China | Freedom House

Freedom in the World



Freedom in the World 2010

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Civil Liberties
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Political Rights
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The Chinese government continued in 2009 to demonstrate high levels of insecurity and intolerance regarding citizens’ political activism and demands for human rights protection. Aiming to suppress protests during politically sensitive anniversaries during the year, including the 60-year mark of the Communist Party’s rise to power, the authorities resorted to lockdowns on major cities and new restrictions on the internet. The government also engaged in a renewed campaign against democracy activists, human rights lawyers, and religious or ethnic minorities, which included sentencing dozens to long prison terms following unfair trials. Repressive measures were intensified in the northwestern region of Xinjiang, especially after ethnic violence erupted there in July. Nevertheless, many citizens defied government hostility and asserted their rights to free expression and association.

The Chinese Communist Party (CCP) took power in mainland China in 1949. Party leader Mao Zedong subsequently oversaw devastating mass-mobilization campaigns, such as the Great Leap Forward (1958–61) and the Cultural Revolution (1966–76), which resulted in tens of millions of deaths. Following Mao’s death in 1976, Deng Xiaoping emerged as paramount leader. Over the next two decades, he maintained the CCP’s absolute rule in the political sphere while initiating limited market-based reforms to stimulate the economy.

The CCP signaled its resolve to avoid democratization with the deadly 1989 assault on prodemocracy protesters in Beijing’s Tiananmen Square and surrounding areas. Following the crackdown, Jiang Zemin replaced Zhao Ziyang as general secretary of the party. Jiang was named state president in 1993 and became China’s top leader following Deng’s death in 1997. He continued Deng’s policy of rapid economic growth, recognizing that regime legitimacy now rested largely on the CCP’s ability to boost living standards. In the political sphere, Jiang maintained a hard line.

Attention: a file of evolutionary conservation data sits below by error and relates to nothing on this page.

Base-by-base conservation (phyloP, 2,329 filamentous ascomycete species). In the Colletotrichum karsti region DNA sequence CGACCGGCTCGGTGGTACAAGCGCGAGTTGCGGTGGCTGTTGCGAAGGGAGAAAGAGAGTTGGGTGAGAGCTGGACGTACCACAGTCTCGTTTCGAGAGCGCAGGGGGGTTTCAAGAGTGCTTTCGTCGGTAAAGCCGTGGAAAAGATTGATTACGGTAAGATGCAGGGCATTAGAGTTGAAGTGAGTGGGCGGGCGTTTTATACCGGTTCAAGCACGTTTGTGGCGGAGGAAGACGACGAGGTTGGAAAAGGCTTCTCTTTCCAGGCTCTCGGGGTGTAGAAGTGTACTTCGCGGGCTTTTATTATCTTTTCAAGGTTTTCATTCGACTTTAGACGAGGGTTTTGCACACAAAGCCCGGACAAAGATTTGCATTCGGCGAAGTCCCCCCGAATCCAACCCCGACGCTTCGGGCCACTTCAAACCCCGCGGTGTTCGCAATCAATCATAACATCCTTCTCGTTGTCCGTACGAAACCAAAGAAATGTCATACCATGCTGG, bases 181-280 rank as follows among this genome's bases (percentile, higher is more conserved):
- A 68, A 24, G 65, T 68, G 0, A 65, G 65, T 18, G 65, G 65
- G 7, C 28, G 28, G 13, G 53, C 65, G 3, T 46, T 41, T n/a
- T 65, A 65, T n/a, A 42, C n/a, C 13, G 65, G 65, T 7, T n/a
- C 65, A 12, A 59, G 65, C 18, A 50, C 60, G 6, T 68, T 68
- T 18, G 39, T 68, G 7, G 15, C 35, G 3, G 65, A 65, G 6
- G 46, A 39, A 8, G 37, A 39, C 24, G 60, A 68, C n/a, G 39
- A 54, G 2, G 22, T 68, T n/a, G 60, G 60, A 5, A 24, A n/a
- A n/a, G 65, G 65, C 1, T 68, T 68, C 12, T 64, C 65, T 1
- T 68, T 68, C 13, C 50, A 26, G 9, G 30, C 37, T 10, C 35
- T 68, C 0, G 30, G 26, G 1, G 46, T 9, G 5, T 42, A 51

Hu Jintao succeeded Jiang as CCP general secretary in 2002, state president in 2003, and head of the military in 2004. Many observers expected Hu and Premier Wen Jiabao to implement modest political reforms to address pressing socioeconomic problems including a rising income gap, unemployment, the lack of a social safety net, environmental degradation, and corruption. However, while it proved moderately more responsive to certain constituencies—especially the urban middle class—the government continued to exercise tight control over key institutions and intensified repression of perceived threats to the CCP’s authority.
In March 2008, the National People’s Congress bestowed additional five-year terms on Hu and Wen, while Shanghai party boss Xi Jinping was appointed vice president, setting the stage for him to potentially succeed Hu in 2012. In August, China hosted the Olympic Games in Beijing. Despite its pledges to ensure an open media environment and improved human rights protections surrounding the games, the government engaged in large-scale evictions, greater restrictions on freedom of movement, internet censorship for foreign journalists, and crackdowns on dissidents and minorities.
The atmosphere of heightened repression continued in 2009, as the global economic crisis, rising public protests, and the arrival of several politically sensitive anniversaries strengthened hard-liners within the CCP. The major dates included the 50th anniversary of the Dalai Lama’s flight from Tibet in March, the 20th anniversary of the Tiananmen Square crackdown in June, the 10th anniversary of the CCP’s ongoing suppression of the Falun Gong spiritual movement in July, and the 60th anniversary of the CCP’s rise to power in October. Following the model used for the Olympics, the authorities imposed anniversary-related security measures including lockdowns on major cities, increased restrictions on internet access, and systematic arrests of rights activists, petitioners, and religious and ethnic minorities. Conditions in the Xinjiang Uighur Autonomous Region deteriorated during the year, both before and after ethnic violence erupted in July.